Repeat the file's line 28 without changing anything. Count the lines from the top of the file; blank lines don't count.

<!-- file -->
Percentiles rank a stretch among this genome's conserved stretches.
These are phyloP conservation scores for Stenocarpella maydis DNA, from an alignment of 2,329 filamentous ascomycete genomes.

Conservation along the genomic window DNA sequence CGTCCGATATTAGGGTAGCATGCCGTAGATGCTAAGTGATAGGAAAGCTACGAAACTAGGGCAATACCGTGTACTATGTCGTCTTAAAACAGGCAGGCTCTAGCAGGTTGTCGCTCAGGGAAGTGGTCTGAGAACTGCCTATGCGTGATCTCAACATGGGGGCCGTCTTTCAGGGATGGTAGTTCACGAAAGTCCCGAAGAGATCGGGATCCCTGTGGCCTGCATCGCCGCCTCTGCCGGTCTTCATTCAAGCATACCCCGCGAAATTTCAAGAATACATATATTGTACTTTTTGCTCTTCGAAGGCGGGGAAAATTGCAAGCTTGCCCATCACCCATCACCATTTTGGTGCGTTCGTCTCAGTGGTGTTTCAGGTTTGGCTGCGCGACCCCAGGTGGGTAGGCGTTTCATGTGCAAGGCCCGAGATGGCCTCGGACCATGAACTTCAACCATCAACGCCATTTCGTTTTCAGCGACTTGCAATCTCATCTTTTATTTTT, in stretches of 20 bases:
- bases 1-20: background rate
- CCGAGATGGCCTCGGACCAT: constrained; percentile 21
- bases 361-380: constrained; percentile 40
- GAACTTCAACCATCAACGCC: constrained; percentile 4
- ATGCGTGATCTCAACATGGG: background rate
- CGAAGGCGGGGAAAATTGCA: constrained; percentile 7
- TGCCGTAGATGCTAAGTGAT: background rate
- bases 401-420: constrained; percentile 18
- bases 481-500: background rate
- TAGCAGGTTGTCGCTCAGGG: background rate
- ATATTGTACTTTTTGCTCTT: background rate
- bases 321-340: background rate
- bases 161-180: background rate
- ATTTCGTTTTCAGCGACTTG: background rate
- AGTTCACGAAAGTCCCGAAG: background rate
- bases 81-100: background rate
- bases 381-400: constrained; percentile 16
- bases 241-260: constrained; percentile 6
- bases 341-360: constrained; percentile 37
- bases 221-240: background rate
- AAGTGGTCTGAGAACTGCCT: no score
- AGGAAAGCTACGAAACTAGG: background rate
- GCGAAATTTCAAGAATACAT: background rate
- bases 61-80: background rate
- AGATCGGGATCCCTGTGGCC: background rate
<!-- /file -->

- AGATCGGGATCCCTGTGGCC: background rate